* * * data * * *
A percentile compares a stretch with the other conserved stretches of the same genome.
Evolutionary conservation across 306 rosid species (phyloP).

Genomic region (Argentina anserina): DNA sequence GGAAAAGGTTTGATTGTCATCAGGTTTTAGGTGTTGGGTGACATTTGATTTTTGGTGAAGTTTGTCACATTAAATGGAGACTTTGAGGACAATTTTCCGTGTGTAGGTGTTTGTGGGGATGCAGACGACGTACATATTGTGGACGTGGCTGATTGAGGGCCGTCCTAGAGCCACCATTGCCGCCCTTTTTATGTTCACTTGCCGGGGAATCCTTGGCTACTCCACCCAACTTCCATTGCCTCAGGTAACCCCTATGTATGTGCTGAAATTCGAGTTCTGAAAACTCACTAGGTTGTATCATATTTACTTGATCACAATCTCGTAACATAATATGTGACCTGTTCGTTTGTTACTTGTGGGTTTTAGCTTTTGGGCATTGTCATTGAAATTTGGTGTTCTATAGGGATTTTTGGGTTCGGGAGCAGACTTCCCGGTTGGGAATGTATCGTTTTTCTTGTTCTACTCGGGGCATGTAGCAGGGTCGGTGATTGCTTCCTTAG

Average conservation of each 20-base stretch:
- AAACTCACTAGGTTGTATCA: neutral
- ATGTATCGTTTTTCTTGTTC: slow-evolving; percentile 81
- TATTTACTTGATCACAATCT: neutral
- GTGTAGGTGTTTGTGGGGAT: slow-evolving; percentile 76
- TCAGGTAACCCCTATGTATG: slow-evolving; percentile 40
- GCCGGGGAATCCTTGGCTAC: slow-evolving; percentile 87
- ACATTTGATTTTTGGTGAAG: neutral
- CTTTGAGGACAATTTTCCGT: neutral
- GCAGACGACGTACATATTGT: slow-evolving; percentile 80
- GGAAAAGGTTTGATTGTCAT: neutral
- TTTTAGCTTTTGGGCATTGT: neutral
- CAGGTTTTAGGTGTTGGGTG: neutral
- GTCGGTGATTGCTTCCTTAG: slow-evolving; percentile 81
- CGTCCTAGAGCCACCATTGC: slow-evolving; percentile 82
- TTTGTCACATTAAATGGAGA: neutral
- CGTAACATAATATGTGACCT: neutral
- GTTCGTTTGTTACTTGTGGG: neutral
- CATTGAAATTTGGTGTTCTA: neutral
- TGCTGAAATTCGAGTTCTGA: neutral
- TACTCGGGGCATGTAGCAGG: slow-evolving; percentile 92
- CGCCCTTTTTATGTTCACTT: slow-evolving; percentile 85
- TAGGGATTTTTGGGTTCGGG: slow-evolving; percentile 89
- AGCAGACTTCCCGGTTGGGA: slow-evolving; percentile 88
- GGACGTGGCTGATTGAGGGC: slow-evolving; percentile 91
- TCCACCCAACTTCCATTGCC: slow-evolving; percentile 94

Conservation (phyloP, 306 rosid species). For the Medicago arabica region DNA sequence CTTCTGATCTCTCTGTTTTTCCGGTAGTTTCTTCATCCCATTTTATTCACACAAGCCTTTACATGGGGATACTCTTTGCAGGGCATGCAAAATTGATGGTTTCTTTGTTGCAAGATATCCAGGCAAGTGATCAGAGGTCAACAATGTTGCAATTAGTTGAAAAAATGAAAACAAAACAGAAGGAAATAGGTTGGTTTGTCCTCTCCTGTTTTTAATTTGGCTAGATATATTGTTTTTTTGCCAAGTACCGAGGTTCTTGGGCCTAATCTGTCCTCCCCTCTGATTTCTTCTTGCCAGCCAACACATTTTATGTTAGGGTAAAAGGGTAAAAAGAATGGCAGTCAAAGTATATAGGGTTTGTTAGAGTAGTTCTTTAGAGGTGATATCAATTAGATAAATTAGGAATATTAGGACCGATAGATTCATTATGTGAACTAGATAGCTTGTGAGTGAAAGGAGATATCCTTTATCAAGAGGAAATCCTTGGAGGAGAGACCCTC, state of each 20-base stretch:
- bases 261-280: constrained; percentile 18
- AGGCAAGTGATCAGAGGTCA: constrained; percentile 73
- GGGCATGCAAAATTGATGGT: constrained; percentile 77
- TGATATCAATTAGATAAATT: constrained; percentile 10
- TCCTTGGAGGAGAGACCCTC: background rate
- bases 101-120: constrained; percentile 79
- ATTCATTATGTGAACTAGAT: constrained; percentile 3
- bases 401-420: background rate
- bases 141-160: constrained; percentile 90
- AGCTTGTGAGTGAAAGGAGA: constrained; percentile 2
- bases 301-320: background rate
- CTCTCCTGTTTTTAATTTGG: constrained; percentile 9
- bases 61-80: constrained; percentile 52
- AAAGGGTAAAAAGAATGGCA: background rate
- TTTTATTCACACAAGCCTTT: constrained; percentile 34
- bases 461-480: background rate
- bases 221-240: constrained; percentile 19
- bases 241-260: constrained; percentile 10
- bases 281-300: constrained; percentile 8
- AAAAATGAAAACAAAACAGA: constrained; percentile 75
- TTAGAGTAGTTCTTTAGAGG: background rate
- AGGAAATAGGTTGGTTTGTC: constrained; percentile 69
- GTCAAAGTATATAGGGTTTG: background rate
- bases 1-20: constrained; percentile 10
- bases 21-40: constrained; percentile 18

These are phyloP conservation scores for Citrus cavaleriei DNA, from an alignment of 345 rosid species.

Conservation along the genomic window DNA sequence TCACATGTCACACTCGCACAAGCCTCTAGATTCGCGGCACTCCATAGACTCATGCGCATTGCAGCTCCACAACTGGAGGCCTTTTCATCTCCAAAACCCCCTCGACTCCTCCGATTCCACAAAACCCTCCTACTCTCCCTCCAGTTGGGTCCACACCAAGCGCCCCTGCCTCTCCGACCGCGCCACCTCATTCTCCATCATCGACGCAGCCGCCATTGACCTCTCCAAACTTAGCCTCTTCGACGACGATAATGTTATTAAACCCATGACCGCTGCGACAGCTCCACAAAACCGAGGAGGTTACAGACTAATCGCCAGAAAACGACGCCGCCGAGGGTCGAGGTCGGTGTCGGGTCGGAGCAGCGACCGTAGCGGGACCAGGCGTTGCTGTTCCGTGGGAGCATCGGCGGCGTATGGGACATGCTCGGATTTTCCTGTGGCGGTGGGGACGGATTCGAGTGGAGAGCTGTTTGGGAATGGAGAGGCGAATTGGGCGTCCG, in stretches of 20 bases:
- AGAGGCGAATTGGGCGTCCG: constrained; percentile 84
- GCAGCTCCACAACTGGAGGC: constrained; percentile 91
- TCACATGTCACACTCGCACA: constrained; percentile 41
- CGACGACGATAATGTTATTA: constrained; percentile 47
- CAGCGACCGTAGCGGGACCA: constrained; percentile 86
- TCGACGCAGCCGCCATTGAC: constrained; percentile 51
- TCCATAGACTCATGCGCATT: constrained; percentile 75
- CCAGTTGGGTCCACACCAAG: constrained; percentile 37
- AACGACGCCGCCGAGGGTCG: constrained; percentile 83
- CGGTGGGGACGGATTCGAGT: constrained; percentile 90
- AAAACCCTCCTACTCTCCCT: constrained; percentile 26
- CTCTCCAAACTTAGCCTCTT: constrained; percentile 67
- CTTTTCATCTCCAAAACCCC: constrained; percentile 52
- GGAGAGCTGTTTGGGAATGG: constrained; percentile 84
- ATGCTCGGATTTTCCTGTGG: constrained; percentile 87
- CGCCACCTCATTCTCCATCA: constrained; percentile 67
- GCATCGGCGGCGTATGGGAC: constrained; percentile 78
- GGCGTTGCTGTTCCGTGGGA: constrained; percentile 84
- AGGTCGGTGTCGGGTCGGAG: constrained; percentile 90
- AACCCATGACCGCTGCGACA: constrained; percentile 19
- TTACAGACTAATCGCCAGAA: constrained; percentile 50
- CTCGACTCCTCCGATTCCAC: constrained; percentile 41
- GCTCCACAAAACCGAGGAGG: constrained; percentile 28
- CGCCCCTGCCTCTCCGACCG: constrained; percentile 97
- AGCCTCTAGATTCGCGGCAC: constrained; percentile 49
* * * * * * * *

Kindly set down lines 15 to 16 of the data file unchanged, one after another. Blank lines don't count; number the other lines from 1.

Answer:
- TTTTAGCTTTTGGGCATTGT: neutral
- CAGGTTTTAGGTGTTGGGTG: neutral